In which we learn, if you are a blood-sucking vampire who’s fallen in love with a young, beautiful, brunette human, has asked for her hand in marriage after pledging to wait until then to take her virginity, for goodness sake wear a condom! Because, as we all know, it’s better safe than sorry with these things.

It’s a crucial, oddly relatable mistake Edward Cullen (Robert Pattinson) and Bella Swan (Kristen Stewart) make on the eve of their honeymoon, resulting in a conflict so conflicting they had to break the fourth Stephenie Meyer novel into two, separate films.

The Twilight Saga is a strange one. While most franchises tire out both in profit margin and creativity, this one improves in both with each new film. Granted, its maiden voyage was one few film critics or cinephiles will ever forget, thanks to howler lines like “Hold on tight, spider monkey” and that sparkling skin effect. A brutally self-serious film, all of its humor felt unintentional while most all of its intended drama felt and sounded closer to something, well, already dead.

Now, after four out of five movies, both the people behind and in front of the camera appear to be in on the joke, aware of how silly this melodrama plays on the silver screen. In turn, the laughs from those watching come easier and more often. Consider a scene in Breaking Dawn – Part 1, in which Bella, who’s half vampire/half human baby is literally sucking the life out of her (yep), says she’s cold and the ever star-crossed Jacob (Taylor Lautner) jumps out of his seat to warm his love up, declaring to the Cullen family, ‘I got this.’

Or how about the not-so-thinly veiled reference to Lautner’s recent actioner Abduction? Jacob shows up to Bella’s wedding late and she says, “You’ve been gone so long I was expecting to see your face on the side of a milk carton.” Chuckle.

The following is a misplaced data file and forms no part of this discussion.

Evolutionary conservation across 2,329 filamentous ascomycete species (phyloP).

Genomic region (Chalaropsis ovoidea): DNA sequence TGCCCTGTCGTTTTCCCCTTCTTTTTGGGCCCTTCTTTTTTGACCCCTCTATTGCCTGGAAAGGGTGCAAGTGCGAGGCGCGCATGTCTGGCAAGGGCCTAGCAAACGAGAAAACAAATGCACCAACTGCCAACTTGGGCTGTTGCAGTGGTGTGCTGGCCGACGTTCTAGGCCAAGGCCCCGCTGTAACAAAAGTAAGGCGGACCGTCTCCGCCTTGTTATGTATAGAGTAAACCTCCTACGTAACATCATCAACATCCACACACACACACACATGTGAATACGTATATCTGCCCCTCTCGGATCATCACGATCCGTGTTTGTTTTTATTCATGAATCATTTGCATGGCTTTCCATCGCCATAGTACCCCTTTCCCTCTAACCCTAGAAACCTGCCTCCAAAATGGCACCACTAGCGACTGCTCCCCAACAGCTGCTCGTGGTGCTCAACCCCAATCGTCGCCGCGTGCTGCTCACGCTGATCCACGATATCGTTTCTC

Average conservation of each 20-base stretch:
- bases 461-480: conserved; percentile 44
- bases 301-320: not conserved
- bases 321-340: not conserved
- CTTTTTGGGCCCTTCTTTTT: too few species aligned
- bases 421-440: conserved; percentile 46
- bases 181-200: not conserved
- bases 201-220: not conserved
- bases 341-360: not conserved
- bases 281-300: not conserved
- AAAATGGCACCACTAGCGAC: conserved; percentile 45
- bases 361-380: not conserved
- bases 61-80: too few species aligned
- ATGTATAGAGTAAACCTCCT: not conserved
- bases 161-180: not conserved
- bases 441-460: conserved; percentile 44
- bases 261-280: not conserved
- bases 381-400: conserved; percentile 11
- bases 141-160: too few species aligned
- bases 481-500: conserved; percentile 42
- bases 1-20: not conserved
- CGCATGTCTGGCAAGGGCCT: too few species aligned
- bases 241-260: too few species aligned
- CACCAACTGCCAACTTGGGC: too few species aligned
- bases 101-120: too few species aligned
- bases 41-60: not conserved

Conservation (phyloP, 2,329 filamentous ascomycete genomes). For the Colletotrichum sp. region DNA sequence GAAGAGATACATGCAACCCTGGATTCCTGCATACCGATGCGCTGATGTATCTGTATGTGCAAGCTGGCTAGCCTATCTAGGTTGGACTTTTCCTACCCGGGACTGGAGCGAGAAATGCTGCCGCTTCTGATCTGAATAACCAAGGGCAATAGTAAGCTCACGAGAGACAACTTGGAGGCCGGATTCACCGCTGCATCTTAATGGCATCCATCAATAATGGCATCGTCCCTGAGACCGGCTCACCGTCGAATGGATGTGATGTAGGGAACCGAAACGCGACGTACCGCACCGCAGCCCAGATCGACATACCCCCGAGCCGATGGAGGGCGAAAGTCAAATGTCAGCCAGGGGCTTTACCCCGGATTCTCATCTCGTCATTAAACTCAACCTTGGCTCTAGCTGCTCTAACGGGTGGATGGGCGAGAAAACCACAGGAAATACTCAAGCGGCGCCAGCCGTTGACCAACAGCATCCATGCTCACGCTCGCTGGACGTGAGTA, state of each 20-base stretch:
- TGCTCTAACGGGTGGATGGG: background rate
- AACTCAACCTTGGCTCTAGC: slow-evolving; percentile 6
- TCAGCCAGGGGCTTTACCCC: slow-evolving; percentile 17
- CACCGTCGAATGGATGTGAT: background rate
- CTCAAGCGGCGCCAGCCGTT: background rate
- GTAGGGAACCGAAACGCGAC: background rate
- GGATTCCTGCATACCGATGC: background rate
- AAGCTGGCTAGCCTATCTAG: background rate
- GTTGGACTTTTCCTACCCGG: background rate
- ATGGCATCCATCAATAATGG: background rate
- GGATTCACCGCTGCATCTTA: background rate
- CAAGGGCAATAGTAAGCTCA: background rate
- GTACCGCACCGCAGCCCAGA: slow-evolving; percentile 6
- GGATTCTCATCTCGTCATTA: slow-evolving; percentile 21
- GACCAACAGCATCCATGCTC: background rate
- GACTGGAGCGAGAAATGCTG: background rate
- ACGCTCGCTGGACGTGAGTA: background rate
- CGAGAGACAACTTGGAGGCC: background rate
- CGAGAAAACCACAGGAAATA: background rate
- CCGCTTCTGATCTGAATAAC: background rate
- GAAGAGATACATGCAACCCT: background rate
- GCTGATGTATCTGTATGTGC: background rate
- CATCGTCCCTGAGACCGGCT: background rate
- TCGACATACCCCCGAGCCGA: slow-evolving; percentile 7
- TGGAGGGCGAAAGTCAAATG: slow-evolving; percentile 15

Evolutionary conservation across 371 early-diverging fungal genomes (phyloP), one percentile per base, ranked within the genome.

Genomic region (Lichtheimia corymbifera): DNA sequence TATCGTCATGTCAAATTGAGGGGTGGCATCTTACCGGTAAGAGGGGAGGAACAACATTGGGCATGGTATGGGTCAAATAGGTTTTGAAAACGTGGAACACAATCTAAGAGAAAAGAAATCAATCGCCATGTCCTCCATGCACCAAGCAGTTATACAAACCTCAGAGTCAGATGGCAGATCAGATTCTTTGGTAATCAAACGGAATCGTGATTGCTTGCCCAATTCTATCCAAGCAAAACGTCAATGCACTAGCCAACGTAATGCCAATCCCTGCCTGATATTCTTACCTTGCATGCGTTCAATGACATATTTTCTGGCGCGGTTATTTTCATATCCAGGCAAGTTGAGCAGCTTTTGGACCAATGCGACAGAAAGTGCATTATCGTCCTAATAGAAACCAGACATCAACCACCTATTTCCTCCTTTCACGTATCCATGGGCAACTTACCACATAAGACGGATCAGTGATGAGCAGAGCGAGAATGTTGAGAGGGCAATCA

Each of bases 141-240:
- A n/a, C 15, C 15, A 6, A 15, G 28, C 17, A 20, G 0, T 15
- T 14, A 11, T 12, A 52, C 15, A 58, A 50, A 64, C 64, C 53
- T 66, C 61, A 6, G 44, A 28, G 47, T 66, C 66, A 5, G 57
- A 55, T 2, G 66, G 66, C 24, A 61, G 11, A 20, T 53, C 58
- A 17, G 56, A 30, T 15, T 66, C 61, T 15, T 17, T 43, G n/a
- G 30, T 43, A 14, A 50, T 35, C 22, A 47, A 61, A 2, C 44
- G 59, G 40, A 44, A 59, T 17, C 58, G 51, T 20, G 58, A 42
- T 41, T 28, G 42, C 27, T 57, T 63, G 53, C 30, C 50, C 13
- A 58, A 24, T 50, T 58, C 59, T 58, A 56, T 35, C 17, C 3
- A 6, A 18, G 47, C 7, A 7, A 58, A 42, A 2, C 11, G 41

Both Breaking Dawns are directed by Bill Condon, who feels like the best fit for the series. Not unlike (but much broader than) his previous films God and Monsters and Kinsey, the Twilight narrative focuses on sex and sexual repression and how it factors into each and every decision. And while this film disappoints in comparison to the merits of its director (just as Eclipse does with David Slade and New Moon does with Chris Weitz), Condon does not shy away from any of the ridiculous drama provided in the source material.

Lautner looks and acts more comfortably here than he ever has before, restoring a bit of the lost hope that came with the aforementioned Abduction that he will one day grow into a star. Meanwhile, Pattinson continues to offer that off-beat magnetism that has more-or-less carried the entire franchise. Condon gets both the strengths (the leading men) and the weaknesses (Melissa Rosenberg‘s script) of the film and navigates them wisely. Perhaps his only failed addition is his inclusion of werewolf voices.

And though there are still far too many characters that don’t do enough, one too many pop songs and plenty of dialogue to roll your eyes at, Twilight has been maturing, slowly but surely, and it’s hard not to notice this time around.

The Twilight Saga: Breaking Dawn – Part 1 hits theaters Friday, November 18th.

Grade: B-

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